|Configuration||flat 180º Boxer|
|Number of cylinders||12|
|Number of valves||60|
(213.4 cu. in.)
|Horsepower||> 620 @ 12,500 rpm|
|Ignition||double Magneti Marelli|
|Number of gears||6|
The Subaru Coloni C3B still required preparation when it arrived for the first F1 race of the 1990 season in Phoenix.
The 1990 F1 season was one of the battlegrounds for the legendary rivalry between Ayrton Senna (driving for McLaren) and Alain Prost (driving for Ferrari). Although Senna won the 1990 championship, he did so by only seven points.
Besides showcasing spirited driving, 1990 was the second season of F1’s change to non-turbocharged (“all atmospheric”) engines. Besides the established engine manufacturers of the time – Ferrari, Lamborghini, Honda, Renault, Ford, and Judd among them – a number of others tested the waters of F1. Among them was Subaru.
Fielding a competitive F1 team involves a highly coordinated effort, with the right team members, the most contemporary yet reliable engine and chassis technology, and some good fortune. Even then, results don’t always equal that effort.
Complicating matters was an overabundance of cars showing up for F1 races in the 1990 season. Thirty-nine cars vied for 26 starting positions, with smaller teams forced to “pre-qualify” for the last four spots. Among them were Euro Brun, AGS, Life, Larrousse, and Subaru Coloni.
The story of Subaru in F1 involves a number of players. Among them were:
Director of the 12-cylinder F1 engine project for Subaru, Takaoka was no stranger to motorsports. He was a rally racer until 1985 and had scored the best results to date for a Japanese driver in the World Rally Championship, finishing 5th overall and winning in Group A in the 1983 East African Safari Rally.
A team owner since 1987, Coloni also had been a professional driver, when he had the nickname, “The Wolf.” Winning the Formula 3 Italian Championship was part of his resume. Then, as a Formula 3/Formula 3000 team manager, he also won the European championships.
When F1’s sanctioning body announced that turbochargers were to be banned starting in 1989, Coloni chose to enter the fray with the Enzo Coloni Racing Car Systems team. From 1987 through 1989, Coloni attempted to compete in 82 F1 races, but only qualified for competition in 14 of them.
When Fuji bought the team, Coloni continued as vice president.
In the early 1950s, Carlo Chiti began his career working for Alfa Romeo in its competition department. Involved with competition cars and engines, Chiti’s resume also included Ferrari, Autodelta (which prepared competition cars), and the F1 team Minardi. In 1984, Minardi helped fund Motori Moderni SpA (which employed Chiti) as the engine builder for its team and others, but Motori Moderni had limited success.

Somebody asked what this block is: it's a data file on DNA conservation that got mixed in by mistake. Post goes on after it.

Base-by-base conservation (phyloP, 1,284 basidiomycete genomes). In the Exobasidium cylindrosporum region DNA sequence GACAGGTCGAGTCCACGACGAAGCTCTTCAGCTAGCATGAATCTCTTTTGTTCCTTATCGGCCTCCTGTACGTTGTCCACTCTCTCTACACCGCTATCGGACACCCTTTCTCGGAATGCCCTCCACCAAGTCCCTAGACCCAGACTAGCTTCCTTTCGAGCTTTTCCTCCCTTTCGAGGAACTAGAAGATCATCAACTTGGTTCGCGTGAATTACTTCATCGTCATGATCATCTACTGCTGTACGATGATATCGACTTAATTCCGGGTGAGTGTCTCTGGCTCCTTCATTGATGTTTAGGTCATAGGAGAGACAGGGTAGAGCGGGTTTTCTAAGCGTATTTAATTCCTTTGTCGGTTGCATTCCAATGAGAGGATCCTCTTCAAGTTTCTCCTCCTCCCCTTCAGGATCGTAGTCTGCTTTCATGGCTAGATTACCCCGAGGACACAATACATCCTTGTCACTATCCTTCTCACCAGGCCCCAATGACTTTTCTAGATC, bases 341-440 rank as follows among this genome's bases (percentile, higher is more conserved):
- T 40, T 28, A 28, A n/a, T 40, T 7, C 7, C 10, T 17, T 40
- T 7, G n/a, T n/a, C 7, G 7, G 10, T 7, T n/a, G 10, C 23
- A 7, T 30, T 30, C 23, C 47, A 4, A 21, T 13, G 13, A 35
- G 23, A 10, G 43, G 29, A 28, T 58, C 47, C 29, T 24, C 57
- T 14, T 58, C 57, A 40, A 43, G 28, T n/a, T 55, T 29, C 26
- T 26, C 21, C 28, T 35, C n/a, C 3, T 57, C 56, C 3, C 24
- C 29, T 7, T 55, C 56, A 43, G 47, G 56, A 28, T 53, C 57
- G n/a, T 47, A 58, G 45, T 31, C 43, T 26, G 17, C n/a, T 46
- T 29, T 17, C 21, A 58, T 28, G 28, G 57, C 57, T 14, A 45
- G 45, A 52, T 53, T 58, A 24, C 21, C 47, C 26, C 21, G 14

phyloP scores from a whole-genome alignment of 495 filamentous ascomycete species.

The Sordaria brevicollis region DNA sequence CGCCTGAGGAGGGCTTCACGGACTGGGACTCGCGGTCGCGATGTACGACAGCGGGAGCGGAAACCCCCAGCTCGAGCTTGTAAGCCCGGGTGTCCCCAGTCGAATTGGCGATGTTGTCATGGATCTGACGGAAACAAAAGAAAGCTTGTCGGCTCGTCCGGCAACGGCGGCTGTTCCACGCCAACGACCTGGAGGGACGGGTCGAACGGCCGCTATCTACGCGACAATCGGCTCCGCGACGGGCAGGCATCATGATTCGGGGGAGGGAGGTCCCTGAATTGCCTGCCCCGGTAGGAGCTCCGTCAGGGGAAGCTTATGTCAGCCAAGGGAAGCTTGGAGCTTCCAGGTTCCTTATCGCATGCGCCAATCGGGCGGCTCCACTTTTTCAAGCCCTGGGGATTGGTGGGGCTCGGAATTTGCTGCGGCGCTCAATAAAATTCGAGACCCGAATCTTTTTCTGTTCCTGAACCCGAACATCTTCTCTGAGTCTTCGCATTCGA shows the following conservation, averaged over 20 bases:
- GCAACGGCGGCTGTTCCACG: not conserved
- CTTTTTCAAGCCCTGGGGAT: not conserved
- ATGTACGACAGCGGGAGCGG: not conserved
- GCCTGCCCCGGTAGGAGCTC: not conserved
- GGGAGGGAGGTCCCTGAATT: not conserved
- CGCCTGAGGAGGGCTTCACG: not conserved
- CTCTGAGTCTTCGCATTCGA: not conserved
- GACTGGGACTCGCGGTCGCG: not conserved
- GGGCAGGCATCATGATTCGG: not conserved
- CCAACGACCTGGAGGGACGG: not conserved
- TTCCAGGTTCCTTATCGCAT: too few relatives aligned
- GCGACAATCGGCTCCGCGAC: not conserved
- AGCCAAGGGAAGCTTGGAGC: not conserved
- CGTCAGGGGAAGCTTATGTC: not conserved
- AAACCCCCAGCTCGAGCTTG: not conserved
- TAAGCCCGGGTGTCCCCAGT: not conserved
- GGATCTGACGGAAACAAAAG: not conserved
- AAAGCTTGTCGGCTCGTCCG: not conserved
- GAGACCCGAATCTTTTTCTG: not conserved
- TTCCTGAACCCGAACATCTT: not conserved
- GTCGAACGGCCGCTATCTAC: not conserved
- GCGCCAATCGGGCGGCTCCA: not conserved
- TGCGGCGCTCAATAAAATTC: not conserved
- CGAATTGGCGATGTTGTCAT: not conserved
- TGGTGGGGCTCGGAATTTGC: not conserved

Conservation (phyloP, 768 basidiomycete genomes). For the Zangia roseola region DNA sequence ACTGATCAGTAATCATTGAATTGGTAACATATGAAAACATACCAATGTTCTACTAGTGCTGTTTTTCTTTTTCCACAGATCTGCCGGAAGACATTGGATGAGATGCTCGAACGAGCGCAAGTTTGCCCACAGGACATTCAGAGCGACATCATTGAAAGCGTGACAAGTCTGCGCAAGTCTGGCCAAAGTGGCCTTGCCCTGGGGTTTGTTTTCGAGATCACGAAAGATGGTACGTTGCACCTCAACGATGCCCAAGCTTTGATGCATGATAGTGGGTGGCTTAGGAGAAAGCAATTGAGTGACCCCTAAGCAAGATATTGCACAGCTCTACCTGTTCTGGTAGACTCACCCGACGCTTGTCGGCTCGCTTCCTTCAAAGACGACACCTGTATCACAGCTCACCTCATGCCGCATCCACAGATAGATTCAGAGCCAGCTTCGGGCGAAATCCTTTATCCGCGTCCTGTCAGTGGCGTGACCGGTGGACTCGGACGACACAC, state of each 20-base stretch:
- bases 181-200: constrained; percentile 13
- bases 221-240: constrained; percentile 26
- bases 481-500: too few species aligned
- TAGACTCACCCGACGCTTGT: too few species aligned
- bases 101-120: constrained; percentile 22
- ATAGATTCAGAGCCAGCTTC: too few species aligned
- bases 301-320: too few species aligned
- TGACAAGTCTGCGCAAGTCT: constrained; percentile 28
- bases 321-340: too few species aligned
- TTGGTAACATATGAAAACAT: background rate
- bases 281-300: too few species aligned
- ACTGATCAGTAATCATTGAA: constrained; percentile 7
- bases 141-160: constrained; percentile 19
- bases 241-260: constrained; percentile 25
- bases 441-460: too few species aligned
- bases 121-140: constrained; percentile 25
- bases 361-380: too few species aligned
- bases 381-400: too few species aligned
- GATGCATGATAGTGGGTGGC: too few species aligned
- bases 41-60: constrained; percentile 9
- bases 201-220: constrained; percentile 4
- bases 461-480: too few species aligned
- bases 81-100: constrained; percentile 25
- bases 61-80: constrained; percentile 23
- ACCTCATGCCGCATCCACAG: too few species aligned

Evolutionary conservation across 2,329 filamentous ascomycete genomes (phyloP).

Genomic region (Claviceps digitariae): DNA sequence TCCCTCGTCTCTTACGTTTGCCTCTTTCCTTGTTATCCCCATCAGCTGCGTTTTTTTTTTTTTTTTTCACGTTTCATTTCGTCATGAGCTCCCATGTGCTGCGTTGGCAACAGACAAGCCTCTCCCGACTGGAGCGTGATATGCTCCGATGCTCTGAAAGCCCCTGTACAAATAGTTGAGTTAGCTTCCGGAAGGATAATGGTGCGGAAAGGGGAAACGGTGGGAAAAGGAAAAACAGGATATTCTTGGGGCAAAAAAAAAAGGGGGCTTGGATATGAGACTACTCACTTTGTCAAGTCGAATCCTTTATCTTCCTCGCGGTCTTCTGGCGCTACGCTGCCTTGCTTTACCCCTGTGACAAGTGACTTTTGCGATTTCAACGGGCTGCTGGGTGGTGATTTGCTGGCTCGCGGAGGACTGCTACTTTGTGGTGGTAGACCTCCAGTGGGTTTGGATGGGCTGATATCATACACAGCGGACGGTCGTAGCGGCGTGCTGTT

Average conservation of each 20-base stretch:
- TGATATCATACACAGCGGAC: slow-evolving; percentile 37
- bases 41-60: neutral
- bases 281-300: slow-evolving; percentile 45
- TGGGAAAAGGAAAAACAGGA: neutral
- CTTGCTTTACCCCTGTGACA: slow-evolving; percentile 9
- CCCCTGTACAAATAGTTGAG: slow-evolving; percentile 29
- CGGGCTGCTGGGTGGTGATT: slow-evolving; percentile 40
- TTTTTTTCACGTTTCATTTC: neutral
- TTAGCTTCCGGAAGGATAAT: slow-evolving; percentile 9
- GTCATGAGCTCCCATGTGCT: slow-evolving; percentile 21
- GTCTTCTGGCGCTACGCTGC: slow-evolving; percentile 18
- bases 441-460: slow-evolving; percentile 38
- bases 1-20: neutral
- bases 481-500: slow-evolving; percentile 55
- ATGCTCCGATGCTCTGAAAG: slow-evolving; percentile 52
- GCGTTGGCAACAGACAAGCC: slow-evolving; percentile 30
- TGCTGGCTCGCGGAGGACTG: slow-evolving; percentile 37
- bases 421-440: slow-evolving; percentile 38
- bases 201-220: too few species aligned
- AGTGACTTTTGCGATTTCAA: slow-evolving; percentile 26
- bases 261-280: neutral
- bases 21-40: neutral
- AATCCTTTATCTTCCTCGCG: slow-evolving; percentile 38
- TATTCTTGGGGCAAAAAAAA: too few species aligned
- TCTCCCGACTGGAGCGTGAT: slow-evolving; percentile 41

In 1988, Chiti began designing an engine that followed the rules change in F1 requiring normally aspirated engines. It was a Boxer 12-cylinder, commissioned by Fuji Heavy Industries Ltd. (Subaru).
Twenty-seven years old, Belgian Bertrand Gachot seemed to be an up-and-coming F1 driver. He began racing in the Marlboro Europe Challenge in 1984, then competed in the English Formula Ford 1600 Championship in 1985. He also drove successfully in British Formula 3 and Formula 3000.
In 1989, Gachot drove for the Onyx-Ford team in five grands prix, finishing as high as 12th.
Subaru had specific goals when it began development of the Subaru-MM 3.5-liter, 12-cylinder F1 racing engine in cooperation with Motori Moderni of Italy. It intended to create the ultimate horizontally opposed Boxer engine through F1 competition.
Ready for testing by summer of 1989, the engine lacked enough horsepower to be competitive in F1. As development continued, Subaru Tecnica Europe (a subsidiary of Subaru Tecnica International) invested in 50 percent of the Coloni F1 team, which was then officially known as Subaru Coloni Racing SRL (a limited company in Italy).
The team’s first step: a one-car entry for the 1990 season. The first event planned by the team was the U.S. Grand Prix, held in Phoenix March 9-11, 1990.
Knowing the engine was down on power when compared to the engines of other teams, Subaru and Chiti started another engine that would be ready in the summer of 1990. Meanwhile, the 3.5-liter Boxer was to be fitted to the previous year’s Coloni chassis for the start of the season.
The resulting Subaru Coloni C3B was assembled for the first time in the pits for the Phoenix F1 race. A short practice session was arranged at Firebird International Raceway, and then the car was brought back to the track for prequalification day.
The team suffered from a number of disadvantages: Its engine developed as much as 100 fewer horsepower than the front-running F1 engines, and its chassis weighed as much as 300 pounds more than competitors’ chassis.
At Phoenix and subsequent venues, mechanical problems (gear linkages, clutches, and oil leaks) as well as crashes prevented Gachot from qualifying for a single race. In July, Subaru sold back its share of the team to Coloni.
Instead of Formula 1, Subaru went on to emphasize participation in the World Rally Championship.
But, oh, such a beautiful 12-cylinder engine, with such a sweet sound!